The Charge of the Light Brigade

by ALFRED, LORD TENNYSON (1809-1892)

featuring a reading by actor, Jamie Renell

Half a league, half a league,
Half a league onward,
All in the valley of Death
Rode the six hundred.
“Forward, the Light Brigade!
Charge for the guns!” he said:
Into the valley of Death
Rode the six hundred.

“Forward, the Light Brigade!”
Was there a man dismayed?
Not though the soldier knew
Some one had blundered:
Their’s not to make reply,
Their’s not to reason why,
Their’s but to do and die:
Into the valley of Death
Rode the six hundred.

Cannon to right of them,
Cannon to left of them,
Cannon in front of them
Volleyed and thundered;
Stormed at with shot and shell,
Boldly they rode and well,
Into the jaws of Death,
Into the mouth of Hell
Rode the six hundred.

Flashed all their sabres bare,
Flashed as they turned in air
Sabring the gunners there,
Charging an army, while
All the world wondered:
Plunged in the battery-smoke
Right through the line they broke;
Cossack and Russian
Reeled from the sabre-stroke
Shattered and sundered.
Then they rode back, but not,
Not the six hundred.

Cannon to right of them,
Cannon to left of them,
Cannon behind them
Volleyed and thundered;
Stormed at with shot and shell,
While horse and hero fell,
They that had fought so well
Came through the jaws of Death
Back from the mouth of Hell,
All that was left of them,
Left of six hundred.

When can their glory fade?
O the wild charge they made!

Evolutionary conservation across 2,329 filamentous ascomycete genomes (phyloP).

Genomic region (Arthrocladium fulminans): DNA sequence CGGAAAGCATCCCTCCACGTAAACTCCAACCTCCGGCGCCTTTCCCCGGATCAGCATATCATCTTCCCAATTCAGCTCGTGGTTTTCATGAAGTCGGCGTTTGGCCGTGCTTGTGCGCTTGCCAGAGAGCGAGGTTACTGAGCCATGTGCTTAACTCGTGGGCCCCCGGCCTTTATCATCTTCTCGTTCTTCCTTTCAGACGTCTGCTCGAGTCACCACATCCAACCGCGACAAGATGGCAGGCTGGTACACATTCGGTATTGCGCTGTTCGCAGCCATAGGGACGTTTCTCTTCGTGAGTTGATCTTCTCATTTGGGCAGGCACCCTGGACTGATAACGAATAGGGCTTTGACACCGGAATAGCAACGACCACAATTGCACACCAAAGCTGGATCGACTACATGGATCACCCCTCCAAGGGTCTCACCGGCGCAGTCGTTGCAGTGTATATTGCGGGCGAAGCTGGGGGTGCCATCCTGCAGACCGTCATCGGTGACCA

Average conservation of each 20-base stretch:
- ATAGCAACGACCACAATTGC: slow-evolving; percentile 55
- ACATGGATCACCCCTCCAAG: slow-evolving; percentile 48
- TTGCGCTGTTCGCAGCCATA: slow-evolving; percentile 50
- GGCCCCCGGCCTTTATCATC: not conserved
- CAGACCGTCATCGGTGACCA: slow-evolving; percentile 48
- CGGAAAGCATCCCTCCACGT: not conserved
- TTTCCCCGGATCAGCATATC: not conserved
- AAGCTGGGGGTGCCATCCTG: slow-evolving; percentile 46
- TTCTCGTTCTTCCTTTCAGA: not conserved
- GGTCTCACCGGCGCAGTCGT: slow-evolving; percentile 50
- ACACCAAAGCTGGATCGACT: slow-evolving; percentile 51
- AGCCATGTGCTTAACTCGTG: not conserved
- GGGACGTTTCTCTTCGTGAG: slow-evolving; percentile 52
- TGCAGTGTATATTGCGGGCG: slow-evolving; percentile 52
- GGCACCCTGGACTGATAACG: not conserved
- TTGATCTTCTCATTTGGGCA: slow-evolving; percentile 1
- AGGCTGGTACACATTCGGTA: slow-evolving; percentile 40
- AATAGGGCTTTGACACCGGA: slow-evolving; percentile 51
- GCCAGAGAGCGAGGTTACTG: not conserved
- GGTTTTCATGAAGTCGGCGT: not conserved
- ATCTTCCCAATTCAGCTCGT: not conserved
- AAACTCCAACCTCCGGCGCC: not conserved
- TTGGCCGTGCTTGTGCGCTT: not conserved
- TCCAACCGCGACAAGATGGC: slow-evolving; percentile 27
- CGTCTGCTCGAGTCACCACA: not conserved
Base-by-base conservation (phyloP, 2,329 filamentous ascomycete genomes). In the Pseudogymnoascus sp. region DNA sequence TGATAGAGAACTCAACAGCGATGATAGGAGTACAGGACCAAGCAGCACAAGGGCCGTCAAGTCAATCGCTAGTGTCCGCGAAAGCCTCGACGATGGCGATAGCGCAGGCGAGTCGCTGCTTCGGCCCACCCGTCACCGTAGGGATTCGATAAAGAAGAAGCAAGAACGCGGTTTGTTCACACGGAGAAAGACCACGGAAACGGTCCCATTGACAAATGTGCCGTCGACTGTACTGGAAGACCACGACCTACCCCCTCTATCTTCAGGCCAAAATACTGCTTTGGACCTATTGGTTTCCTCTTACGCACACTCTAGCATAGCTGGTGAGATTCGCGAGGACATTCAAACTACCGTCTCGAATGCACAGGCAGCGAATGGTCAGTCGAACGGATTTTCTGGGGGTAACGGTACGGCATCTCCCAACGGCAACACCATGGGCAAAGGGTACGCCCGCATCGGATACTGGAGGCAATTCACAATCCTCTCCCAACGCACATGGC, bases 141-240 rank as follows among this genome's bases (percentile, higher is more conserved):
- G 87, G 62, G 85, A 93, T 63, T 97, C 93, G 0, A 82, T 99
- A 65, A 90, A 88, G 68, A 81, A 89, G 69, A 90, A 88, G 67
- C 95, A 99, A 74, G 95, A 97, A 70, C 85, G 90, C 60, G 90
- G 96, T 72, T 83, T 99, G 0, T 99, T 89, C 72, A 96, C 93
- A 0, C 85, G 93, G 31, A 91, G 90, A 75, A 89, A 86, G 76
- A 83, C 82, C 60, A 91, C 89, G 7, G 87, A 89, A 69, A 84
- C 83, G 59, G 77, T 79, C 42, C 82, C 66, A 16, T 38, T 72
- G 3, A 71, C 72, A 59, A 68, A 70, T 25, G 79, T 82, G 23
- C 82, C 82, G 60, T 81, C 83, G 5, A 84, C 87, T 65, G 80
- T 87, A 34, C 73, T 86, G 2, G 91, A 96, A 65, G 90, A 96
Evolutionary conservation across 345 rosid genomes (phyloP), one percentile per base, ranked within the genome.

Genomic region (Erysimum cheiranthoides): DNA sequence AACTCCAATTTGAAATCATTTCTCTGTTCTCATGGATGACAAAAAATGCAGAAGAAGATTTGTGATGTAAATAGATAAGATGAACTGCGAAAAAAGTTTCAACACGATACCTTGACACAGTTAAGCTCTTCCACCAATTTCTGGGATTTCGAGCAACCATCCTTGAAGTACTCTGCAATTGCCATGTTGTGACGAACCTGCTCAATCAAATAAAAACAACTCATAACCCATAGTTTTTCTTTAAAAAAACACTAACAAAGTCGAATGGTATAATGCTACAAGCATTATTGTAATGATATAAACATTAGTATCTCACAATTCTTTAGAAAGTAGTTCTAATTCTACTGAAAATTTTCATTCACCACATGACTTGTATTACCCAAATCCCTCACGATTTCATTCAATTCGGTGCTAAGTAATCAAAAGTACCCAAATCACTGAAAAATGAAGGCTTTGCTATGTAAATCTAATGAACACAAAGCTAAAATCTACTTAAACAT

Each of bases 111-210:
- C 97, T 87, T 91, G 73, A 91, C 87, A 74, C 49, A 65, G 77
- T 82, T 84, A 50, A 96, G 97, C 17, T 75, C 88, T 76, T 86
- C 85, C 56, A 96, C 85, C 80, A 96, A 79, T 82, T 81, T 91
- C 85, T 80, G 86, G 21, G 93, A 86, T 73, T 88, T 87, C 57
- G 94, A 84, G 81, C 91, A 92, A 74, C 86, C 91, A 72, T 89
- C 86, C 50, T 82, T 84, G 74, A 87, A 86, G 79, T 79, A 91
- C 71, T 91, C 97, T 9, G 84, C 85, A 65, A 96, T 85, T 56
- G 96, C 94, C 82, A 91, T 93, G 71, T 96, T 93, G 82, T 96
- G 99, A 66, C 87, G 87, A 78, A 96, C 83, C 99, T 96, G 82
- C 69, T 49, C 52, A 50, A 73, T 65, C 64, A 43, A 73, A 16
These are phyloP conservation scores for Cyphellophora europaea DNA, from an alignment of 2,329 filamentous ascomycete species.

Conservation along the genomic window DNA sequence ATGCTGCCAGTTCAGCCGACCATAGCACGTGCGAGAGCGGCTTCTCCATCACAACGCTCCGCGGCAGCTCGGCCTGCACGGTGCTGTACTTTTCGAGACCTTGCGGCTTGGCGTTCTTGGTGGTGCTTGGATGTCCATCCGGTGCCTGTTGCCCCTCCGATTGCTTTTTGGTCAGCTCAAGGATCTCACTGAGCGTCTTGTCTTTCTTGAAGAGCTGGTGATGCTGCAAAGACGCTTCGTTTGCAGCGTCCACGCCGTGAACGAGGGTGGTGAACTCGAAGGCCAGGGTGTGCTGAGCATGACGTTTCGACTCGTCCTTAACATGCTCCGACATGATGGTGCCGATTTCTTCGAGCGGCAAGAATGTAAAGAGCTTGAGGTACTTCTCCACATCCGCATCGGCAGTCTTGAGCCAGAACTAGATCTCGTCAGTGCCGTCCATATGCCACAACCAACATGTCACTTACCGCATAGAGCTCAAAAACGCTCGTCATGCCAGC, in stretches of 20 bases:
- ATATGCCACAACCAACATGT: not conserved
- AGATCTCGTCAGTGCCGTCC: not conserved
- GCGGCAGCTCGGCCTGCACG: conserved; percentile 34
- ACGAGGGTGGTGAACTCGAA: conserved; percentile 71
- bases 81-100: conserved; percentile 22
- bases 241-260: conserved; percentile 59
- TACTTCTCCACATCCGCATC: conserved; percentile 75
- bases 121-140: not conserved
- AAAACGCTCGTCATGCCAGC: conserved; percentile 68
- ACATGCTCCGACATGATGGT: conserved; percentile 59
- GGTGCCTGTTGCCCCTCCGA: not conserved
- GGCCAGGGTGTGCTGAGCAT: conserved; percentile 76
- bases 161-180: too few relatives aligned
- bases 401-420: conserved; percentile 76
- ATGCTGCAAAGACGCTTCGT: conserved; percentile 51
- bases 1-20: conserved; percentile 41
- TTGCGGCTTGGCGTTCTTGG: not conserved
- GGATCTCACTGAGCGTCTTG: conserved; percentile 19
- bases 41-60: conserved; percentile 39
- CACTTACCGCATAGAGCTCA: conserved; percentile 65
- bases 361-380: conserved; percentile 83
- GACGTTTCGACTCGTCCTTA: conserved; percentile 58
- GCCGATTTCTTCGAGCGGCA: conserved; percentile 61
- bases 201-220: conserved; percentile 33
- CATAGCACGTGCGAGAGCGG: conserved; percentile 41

All the world wondered.
Honour the charge they made!
Honour the Light Brigade,
Noble six hundred!

Tennyson served as England’s Poet Laureate from 1850 until his death. He was appointed by letters patent, a type of legal document which is an open letter issued by a monarch or government granting a right, monopoly, title, or status to someone or to an entity. In Tennyson’s case, the monarch was Queen Victoria.
The poet laureate was traditionally responsible for writing and presenting official poetry to commemorate occasions both personal (such as the monarch’s birthday, royal births and marriages), and public (coronations and military victories). This custom ceased to be obligatory after the death Henry James Pye in 1813. Upon Pye’s death, the post was held by Williams Wordsworth, followed by Tennyson.

Tennyson Contemporaries
Victor Hugo
Longfellow
Edgar Allan Poe
Robert Browning

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